For me, setting expectations for grading students’ work product in authentic PBL activities presents a set of difficult challenges Below are a few thoughts I’ve “warmed up to” over the last few years as my teaching practice has evolved:
1. De-emphasize the Rubric – Focus on Creativity instead. Students expect us to define minimum standards; however, a rubric with point-by-point guidelines that have too many details may actually stifle students’ creativity. How can we set minimums and also encourage students to reach further and pursue their passions? For me, the answer is to keep the rubric general. I learned this from Christian Long, a fellow PLPer. I try to define standards in general terms: just as we all know obscenity when we see it, students and I all know “half-an-effort” when we read it in an essay or watch it in a presentation. For a recent project where the work product are blog posts, I shared these general thoughts about grading with students: 1) write thoughtfully and respectfully; 2) Individual students’ submissions will be evaluated based on overal thesis/ideas/style; 3) write in a way that is meaningful and compelling – period. 4) be “remarkable” – so that visitors will choose to “remark” about your post and engage in conversation. I offered a minimum number words that I thought could accomplish these tasks; however, I also noted that I was NOT going to count words – instead, I emphasized that it’s tough to write a ‘complete thought’ in fewer words than the minimum.
When teachers define the minimum standards; rather than setting “maximum standards” with specific rubrics, we allow students to “reach for the stars” and pursue their interests in more authentic ways.
2. Avoid the recipe. I’m leary of rubrics that become “recipes” – for me, if a student can merely follow a step-by-step recipe to produce a finished work product, then we’ve done too much of the lifting as teachers. We may also stifle students’ creativity and eliminate opportunites for students to apply critical thinking skills as problem-solvers.
3. Offer examples. For an example of a thoughtful blog post, I like to share this one from Dan Pink with my students. Sometimes we’ll look at work from past years in the course together, and I’ll choose points of emphasis to clarify expecations for students. Our increasing connectedness as educators also means that I can draw on published student projects from colleagues – known and unknown – around the world, too.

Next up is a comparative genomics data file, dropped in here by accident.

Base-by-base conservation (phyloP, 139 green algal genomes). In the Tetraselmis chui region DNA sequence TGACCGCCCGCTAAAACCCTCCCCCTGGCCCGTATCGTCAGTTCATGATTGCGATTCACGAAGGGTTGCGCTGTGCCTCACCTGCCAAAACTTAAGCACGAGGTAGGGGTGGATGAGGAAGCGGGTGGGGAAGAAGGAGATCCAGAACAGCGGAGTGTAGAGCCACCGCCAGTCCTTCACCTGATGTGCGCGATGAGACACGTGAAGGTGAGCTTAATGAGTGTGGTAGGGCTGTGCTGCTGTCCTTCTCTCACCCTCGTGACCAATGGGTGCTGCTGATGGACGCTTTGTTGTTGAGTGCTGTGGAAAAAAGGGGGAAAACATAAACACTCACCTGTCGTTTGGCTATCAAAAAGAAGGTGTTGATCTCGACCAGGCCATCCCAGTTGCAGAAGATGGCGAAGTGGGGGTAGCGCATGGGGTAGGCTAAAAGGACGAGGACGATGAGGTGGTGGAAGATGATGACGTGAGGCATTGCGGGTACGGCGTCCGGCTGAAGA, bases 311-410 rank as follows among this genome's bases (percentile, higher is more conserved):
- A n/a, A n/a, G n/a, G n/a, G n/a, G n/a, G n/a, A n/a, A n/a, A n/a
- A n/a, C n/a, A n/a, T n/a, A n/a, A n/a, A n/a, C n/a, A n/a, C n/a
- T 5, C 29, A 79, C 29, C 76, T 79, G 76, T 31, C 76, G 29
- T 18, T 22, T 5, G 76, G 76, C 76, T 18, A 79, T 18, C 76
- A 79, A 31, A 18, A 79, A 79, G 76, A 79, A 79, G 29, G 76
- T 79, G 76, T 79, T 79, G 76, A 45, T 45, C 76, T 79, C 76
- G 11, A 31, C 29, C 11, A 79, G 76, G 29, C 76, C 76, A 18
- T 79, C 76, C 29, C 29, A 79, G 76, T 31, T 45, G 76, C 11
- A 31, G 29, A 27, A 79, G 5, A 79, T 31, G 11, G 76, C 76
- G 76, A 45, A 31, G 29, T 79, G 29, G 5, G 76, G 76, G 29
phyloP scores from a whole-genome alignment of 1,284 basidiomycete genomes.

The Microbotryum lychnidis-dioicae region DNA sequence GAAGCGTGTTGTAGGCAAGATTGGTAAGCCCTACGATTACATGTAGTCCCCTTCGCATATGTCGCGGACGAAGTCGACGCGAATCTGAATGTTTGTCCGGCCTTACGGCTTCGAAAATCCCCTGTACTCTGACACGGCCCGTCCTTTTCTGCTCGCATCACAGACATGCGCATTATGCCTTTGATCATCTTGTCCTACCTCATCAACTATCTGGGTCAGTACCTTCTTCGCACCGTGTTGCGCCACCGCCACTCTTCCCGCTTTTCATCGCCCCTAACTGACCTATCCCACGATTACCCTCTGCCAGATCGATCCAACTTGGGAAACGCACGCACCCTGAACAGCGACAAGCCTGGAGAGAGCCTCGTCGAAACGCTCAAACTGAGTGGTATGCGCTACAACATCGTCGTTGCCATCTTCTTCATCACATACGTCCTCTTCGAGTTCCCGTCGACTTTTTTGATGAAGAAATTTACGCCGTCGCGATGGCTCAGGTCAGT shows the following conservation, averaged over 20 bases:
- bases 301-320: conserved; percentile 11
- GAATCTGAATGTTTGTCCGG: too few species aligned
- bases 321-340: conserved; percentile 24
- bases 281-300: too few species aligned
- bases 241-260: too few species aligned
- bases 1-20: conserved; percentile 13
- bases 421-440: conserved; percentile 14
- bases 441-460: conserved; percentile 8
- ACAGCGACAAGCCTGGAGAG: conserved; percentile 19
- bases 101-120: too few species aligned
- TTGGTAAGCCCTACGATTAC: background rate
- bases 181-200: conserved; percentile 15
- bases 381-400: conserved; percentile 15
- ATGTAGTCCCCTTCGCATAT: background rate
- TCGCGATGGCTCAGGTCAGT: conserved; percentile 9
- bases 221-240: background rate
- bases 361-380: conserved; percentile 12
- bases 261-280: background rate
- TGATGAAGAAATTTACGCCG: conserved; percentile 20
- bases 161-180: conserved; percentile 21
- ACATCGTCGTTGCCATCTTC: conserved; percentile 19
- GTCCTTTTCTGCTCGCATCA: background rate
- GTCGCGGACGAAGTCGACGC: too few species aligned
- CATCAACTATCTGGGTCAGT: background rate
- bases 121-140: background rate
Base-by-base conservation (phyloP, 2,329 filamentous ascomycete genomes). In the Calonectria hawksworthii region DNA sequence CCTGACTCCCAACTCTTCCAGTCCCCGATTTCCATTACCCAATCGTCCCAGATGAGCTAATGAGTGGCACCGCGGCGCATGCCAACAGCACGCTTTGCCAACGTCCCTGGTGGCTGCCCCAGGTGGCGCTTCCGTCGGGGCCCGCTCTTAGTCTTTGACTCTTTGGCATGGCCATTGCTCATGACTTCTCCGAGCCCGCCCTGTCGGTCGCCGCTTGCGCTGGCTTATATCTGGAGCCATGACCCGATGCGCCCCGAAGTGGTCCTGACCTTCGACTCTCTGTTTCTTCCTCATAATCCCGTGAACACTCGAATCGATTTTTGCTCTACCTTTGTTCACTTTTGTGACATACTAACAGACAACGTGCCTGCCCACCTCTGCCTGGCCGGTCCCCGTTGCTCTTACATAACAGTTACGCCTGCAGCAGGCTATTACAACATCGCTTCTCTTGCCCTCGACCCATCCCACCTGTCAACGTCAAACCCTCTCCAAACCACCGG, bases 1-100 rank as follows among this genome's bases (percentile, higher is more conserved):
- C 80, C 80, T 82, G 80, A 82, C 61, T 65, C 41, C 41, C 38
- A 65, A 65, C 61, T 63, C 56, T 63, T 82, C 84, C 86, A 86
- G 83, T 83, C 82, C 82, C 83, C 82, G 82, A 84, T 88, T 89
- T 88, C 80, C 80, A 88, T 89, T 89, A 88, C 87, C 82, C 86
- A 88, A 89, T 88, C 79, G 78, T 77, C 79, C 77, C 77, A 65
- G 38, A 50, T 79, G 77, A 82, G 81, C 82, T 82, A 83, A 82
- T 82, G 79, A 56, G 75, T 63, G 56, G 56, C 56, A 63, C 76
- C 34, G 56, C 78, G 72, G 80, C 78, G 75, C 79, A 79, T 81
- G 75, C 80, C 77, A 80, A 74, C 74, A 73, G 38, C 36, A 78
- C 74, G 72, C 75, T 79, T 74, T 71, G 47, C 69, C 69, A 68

4. Implement Soft Deadlines If it’s a 40-minute activity in class, I’ll check-in and provide feedback about students’ progress at/around the half-way mark. For longer projects, I tell students that we’ll have a soft deadline after the first week and again at the half-way mark – I’ll want to hear about their process and view their work product for two reasons: 1) we can offer feedback to redirect students toward meeting expectations; and 2) it’s helpful for students to know where they are in terms of pacing. Soft deadlines are all about feedback; I don’t actually grade students’ work at this point.
5. Separate Facts from Opinions. I tell my students early-on that my job is to teach students “how to think” not “what to think” about history, government, and economics: we are always working to separate facts from opinion. For example, students and I are engaged in a study of current affairs as they relate to economics. I have encouraged students to choose stories from current affairs that fit their passions and interests. The stories they choose don’t much matter. For me, an essential question for grading is “can students use economics vocabulary and the ways of thinking in economics to explain and analyze the story?” A crucial task, then, is to focus my grading rubric on reading for economics vocabulary used in a proper context that demonstates student understanding of the term beyond textbook definition. (Done well, this would, I hope, suggest students are thinking analytically.) As long as students have explained and applied concepts in ways that are factually correct, they are free to draw their own original conclusions. At this point in the process, I’m looking to grade students’ command of the facts.
5a. Emphasize students’ analytical processes; de-emphasize students’ conclusions. This is a follow-up to #5 above – US Senator Daniel Patrick Moynihan once famously asserted, “Everyone is entitled to their own opinion, but not their own facts.” For me, students must have command of factual details to form a foundation for analysis; therefore, grading for nuanced details has to be part of the process… but… it doesn’t go far enough. We also want to emphasize students’ ability to construct a logical argument that uses analytical links to connect factual detail to students opinions. Here again, the topics they choose don’t much matter, and neither, ultimately, do students’ points-of-view. What really matters is how they answer the “WHY” question with a clear, analytical process.
Which items in my list would you prioritize? Which items would you discard? What else would you add?